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J Adhes Dent. 2014 Aug;16(4):357-63. doi: 10.3290/j.jad.a31801.

Microtensile bond strength between indirect composite resin inlays and dentin: effect of cementation strategy and mechanical aging.

Abstract

PURPOSE:

To evaluate the microtensile bond strength of indirect resin composite inlays to dentin using two cementation strategies, before and after mechanical aging.

MATERIALS AND METHODS:

Standardized inlay cavities (bucco-lingual width: 3 mm; depth: 4 mm) were prepared in 32 human premolars. The teeth were embedded in self-curing acrylic resin up to 3 mm from the cementoenamel junction, impressions were made using a polyvinyl siloxane material, master dies were obtained using type 4 stone, and inlay composite resin restorations were fabricated (Sinfony, 3M ESPE). The teeth were randomly allocated into 4 groups according to the cementation strategy (conventional [C] and simplified [S]) and aging (mechanical cycling [MC] and not aged): C[G1]: Adper SingleBond + RelyX ARC without aging; CMC[G2]: conventional cementation + mechanical cycling (106 cycles, 88 N, 4 Hz, ± 37°C); S[G3]: self-adhesive resin cement (RelyX U-100) without aging; SMC[G4] self-adhesive cementation + mechanical cycling. Intaglio surfaces of composite inlays were treated by tribochemical silica coating in G1 and G2, while G3 and G4 received no surface treatment. Non-aged specimens were stored in a moist environment at ca 37°C for the same period as MC (3 days). Non-trimmed beam specimens (bonding area = 1 mm²) were produced by serial cutting, and microtensile testing was performed (0.5 mm/min).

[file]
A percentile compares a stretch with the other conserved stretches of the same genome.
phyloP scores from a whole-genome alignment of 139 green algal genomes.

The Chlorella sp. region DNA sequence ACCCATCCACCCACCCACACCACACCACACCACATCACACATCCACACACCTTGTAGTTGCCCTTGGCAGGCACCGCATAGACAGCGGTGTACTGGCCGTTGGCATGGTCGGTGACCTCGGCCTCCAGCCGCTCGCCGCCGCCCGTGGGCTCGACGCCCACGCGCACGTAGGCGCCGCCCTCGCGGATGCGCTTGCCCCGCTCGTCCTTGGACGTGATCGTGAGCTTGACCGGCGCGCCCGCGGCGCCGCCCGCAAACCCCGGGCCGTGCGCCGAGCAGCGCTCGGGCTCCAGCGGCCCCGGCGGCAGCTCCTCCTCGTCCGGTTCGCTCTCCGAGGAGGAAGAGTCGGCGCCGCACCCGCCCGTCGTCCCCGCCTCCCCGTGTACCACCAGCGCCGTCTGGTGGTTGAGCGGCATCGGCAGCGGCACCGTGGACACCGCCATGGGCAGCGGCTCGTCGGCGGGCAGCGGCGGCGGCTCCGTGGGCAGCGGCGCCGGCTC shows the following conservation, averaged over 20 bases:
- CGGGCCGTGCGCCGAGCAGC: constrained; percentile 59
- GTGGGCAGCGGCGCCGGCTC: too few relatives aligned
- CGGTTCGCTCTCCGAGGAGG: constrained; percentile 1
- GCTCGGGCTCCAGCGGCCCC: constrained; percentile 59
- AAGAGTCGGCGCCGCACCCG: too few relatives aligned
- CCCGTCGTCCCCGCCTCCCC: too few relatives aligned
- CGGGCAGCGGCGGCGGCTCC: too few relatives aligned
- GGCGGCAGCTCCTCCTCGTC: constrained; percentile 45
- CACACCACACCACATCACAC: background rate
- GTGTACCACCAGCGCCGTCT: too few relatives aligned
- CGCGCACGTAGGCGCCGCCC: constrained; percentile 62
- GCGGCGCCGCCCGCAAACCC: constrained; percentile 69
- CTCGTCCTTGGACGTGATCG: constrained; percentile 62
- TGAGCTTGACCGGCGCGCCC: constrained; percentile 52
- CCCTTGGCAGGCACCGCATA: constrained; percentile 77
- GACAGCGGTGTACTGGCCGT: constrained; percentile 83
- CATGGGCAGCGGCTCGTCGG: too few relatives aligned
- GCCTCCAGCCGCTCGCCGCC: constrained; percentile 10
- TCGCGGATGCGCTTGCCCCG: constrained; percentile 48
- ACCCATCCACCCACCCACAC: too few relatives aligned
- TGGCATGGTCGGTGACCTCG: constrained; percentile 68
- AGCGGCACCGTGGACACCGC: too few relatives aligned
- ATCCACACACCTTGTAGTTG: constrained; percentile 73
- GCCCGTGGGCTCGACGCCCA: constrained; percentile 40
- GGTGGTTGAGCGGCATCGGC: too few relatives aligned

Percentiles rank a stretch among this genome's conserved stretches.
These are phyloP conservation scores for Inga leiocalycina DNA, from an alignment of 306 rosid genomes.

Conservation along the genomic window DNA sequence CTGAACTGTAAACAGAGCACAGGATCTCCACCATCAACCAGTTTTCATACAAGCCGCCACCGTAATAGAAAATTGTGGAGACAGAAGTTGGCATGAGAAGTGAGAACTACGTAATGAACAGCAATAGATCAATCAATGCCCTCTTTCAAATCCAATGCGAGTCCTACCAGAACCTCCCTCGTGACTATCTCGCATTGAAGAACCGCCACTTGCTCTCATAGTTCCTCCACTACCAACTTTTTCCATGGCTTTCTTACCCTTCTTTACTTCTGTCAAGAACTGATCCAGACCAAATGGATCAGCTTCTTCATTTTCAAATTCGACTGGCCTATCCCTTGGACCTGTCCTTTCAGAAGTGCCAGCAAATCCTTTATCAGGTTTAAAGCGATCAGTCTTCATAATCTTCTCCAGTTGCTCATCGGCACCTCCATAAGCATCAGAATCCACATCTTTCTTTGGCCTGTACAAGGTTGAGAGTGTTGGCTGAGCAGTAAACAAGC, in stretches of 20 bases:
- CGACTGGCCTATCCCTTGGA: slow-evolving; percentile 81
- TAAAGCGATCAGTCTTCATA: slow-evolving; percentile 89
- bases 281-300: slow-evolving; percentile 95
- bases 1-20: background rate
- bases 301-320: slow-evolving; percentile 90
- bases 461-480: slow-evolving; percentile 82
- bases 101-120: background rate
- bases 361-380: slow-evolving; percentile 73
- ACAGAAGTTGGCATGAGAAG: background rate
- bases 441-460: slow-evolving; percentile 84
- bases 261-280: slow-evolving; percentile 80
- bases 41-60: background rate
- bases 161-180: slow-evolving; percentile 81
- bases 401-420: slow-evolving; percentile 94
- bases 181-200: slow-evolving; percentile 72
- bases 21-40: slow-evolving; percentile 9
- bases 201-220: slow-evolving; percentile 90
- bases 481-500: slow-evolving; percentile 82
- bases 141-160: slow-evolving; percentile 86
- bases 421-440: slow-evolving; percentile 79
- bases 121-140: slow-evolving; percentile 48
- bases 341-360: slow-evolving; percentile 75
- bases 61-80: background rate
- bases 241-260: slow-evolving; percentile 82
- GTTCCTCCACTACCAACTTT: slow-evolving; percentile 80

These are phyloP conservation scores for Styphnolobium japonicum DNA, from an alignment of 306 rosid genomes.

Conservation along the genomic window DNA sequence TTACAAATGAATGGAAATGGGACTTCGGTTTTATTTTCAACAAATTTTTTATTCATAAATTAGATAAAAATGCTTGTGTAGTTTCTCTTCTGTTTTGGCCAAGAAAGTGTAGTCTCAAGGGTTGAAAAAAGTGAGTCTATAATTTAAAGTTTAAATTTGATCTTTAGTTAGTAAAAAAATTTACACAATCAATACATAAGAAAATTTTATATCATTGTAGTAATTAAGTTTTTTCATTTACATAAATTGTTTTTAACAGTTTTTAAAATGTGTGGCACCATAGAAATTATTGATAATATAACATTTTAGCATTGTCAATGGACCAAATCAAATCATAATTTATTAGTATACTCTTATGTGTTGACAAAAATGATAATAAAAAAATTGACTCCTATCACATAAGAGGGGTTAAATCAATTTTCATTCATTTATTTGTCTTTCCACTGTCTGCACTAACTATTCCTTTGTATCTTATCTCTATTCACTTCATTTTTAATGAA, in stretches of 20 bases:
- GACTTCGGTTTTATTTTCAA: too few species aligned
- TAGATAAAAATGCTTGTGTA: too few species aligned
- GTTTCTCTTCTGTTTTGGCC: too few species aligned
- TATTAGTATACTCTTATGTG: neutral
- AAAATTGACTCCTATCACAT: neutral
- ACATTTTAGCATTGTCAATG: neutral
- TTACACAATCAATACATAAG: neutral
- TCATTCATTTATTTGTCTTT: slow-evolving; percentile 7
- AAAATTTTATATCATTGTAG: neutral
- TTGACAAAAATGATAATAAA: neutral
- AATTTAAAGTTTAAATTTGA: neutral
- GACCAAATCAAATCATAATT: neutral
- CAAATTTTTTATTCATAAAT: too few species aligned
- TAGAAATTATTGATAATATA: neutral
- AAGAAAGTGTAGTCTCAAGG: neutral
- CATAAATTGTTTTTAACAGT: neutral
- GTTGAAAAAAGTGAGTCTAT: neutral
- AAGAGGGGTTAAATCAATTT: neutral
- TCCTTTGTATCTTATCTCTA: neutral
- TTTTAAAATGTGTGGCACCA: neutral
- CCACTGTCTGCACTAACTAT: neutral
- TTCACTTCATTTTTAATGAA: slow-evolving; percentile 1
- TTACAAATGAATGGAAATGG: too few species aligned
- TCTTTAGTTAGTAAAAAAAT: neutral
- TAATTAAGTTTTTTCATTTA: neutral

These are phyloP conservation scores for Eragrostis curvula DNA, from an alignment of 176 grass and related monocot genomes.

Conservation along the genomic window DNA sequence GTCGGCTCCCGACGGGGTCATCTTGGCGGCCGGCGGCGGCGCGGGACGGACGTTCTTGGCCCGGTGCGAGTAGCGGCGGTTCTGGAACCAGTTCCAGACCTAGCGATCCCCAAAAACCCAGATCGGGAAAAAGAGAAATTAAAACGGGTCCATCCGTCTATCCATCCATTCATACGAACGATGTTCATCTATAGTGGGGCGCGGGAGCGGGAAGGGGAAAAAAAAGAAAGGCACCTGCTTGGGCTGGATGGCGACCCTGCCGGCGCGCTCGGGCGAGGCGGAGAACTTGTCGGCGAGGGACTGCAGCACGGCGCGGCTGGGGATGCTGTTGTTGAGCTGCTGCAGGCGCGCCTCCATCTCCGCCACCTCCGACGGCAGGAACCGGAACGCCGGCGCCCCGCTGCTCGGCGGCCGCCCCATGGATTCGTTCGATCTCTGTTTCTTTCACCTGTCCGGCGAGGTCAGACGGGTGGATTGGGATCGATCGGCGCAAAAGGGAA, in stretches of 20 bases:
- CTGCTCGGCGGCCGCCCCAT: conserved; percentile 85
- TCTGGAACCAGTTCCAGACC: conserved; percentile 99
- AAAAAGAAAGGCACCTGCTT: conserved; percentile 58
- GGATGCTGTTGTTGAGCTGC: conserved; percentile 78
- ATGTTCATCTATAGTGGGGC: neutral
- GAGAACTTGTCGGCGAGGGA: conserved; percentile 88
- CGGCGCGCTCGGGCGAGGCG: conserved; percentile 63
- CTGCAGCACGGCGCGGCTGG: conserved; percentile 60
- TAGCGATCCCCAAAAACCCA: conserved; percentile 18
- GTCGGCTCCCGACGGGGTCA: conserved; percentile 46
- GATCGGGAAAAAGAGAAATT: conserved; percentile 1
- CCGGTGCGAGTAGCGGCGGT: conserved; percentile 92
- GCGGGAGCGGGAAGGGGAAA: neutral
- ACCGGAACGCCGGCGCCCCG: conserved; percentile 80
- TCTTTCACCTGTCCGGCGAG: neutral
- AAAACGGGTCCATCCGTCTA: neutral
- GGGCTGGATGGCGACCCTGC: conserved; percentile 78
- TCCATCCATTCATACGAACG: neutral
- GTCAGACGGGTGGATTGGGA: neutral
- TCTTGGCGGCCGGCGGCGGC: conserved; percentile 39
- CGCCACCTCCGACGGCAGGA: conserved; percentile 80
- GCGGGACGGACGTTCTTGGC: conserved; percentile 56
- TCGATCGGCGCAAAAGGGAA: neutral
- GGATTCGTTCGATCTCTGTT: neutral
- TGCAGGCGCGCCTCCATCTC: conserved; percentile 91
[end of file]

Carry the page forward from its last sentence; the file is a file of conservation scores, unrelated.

RESULTS:

Two-way ANOVA showed that the microtensile bond strength was affected only by cementation strategy (p < 0.0001). Tukey's test showed that groups G1 (35.1 ± 9.1) and G2 (32.7 ± 10.7) presented significantly higher bond strength values than G3 (8.7 ± 6.3) and G4 (5.2 ± 4.6).

CONCLUSION:

The use of a conventional adhesive technique and tribochemical silica coating resulted in higher μTBS than the one-step simplified cementation, even after mechanical cycling.

PMID:
24669369
DOI:
10.3290/j.jad.a31801
[Indexed for MEDLINE]

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